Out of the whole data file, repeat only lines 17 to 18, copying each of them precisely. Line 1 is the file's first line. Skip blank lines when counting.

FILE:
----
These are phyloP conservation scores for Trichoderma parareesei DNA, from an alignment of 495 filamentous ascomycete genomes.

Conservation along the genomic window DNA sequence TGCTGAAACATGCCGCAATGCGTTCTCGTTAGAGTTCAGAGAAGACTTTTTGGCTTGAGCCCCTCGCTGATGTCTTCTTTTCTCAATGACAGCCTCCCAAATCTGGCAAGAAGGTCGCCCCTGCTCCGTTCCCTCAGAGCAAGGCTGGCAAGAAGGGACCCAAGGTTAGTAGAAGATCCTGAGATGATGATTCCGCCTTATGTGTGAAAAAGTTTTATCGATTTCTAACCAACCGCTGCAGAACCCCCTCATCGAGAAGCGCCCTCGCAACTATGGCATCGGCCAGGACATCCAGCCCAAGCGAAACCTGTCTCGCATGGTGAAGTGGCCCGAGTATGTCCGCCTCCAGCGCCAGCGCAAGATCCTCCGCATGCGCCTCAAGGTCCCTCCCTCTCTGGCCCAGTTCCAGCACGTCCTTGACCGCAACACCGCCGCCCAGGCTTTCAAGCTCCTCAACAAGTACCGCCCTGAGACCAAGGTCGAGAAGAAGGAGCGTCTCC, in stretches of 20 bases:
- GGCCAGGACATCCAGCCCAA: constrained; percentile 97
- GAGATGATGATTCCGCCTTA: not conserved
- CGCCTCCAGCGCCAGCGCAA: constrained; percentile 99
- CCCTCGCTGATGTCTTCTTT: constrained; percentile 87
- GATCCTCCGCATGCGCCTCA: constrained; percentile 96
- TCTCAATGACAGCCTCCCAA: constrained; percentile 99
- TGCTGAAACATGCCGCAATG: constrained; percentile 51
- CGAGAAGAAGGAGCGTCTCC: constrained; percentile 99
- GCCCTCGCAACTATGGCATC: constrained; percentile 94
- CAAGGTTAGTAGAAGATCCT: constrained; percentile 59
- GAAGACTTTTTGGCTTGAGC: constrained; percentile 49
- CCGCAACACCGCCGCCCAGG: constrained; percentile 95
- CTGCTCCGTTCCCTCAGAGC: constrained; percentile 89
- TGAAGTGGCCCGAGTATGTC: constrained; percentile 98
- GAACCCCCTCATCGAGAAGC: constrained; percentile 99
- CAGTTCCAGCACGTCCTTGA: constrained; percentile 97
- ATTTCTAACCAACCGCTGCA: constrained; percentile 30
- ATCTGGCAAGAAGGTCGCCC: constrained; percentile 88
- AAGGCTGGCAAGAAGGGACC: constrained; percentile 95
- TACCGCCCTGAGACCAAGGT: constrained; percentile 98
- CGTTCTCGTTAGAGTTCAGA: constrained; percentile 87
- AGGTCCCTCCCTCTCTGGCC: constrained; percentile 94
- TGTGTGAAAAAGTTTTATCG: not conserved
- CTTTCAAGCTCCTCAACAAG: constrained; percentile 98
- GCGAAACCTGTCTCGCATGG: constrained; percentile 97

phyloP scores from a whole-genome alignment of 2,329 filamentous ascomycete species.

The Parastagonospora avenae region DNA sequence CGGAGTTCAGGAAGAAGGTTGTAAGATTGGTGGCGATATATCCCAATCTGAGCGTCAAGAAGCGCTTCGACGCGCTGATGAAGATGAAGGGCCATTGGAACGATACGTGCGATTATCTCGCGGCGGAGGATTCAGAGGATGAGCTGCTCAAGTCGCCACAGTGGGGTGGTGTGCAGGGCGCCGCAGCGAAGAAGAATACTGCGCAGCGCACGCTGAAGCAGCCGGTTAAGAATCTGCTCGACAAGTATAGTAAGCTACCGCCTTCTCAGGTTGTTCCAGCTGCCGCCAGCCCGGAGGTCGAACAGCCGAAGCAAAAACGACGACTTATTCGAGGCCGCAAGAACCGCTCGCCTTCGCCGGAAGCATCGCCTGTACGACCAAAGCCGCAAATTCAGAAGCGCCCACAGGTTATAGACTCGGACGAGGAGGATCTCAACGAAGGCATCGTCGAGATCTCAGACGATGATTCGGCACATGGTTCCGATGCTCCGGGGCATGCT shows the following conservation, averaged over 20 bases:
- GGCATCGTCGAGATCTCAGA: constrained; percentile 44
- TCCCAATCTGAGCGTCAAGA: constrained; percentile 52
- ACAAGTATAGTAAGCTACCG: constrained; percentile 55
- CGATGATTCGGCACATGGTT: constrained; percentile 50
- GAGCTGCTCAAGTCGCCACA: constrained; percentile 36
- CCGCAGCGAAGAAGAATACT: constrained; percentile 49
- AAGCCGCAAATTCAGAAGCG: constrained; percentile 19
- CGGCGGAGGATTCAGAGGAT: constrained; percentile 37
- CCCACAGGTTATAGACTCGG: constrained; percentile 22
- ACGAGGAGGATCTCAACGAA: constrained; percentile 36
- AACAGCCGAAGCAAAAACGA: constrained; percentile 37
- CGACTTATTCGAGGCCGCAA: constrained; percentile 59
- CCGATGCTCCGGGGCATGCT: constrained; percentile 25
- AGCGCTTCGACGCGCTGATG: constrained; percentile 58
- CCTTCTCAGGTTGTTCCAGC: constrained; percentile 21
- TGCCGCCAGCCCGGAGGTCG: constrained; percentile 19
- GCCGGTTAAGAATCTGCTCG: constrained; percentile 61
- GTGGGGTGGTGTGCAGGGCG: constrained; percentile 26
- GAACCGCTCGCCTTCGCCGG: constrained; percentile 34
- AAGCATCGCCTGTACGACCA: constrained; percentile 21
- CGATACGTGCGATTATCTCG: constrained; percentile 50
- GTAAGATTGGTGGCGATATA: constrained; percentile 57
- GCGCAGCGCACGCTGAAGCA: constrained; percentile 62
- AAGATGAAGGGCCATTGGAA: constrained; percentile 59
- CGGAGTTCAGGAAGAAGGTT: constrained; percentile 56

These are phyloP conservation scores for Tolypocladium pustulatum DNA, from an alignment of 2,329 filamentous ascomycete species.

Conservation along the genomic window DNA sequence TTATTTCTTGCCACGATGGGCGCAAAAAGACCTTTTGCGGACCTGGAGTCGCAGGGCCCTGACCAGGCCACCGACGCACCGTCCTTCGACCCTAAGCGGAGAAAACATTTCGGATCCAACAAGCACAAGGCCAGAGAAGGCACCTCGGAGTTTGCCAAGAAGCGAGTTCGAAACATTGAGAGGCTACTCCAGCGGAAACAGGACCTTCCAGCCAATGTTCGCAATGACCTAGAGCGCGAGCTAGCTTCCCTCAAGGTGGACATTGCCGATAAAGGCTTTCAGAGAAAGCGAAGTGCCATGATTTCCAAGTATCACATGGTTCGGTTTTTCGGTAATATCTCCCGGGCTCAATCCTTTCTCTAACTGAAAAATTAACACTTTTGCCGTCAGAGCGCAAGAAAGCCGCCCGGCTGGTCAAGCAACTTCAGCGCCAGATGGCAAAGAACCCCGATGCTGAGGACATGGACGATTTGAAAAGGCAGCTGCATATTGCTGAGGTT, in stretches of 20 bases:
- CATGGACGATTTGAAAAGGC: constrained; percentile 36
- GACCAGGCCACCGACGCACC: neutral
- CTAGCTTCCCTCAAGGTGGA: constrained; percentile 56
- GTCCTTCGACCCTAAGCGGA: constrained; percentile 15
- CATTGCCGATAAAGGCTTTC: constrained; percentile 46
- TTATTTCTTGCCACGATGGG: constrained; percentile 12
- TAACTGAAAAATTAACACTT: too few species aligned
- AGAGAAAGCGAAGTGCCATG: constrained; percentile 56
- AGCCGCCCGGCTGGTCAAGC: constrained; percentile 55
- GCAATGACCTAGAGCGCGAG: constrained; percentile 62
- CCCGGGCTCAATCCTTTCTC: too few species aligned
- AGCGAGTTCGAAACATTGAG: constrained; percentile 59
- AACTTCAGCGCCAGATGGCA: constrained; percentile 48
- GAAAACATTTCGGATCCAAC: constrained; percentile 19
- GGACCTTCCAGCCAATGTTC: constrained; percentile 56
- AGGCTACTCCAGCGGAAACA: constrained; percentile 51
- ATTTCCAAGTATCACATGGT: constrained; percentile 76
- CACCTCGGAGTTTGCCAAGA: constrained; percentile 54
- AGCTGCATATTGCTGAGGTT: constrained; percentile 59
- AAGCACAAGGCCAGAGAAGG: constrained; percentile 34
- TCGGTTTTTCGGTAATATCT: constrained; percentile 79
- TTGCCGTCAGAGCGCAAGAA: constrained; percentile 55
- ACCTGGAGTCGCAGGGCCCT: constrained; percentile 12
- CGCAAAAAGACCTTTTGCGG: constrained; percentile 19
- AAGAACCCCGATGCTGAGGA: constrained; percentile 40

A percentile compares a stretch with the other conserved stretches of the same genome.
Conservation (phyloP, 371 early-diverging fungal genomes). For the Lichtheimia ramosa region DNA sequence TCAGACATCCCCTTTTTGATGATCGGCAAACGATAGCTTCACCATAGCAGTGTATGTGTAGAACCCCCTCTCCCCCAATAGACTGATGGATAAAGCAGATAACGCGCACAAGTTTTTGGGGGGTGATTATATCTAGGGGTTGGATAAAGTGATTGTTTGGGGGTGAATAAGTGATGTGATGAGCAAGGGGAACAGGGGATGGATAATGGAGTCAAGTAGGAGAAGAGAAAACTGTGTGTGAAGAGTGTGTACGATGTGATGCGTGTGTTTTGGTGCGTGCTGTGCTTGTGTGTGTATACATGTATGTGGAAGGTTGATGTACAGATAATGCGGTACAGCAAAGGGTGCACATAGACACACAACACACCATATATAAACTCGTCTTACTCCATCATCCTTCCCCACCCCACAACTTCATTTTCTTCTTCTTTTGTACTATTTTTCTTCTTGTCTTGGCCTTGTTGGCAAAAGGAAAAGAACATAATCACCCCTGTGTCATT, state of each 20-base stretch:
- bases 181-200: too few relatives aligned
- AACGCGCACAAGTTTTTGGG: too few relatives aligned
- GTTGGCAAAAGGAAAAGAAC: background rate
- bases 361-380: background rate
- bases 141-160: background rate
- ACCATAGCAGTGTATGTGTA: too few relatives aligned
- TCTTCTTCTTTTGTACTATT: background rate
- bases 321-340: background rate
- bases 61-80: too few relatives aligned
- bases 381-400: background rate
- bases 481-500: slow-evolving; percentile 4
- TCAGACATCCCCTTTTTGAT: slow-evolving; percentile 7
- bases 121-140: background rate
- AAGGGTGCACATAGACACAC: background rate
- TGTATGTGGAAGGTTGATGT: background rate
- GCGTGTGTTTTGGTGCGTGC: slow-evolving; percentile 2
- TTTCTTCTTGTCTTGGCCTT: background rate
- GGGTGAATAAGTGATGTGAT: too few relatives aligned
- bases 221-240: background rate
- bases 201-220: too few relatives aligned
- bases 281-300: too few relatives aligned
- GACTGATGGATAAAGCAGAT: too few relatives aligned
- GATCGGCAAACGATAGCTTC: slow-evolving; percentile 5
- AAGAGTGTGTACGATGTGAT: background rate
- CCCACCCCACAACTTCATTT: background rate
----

- GAACCCCCTCATCGAGAAGC: constrained; percentile 99
- CAGTTCCAGCACGTCCTTGA: constrained; percentile 97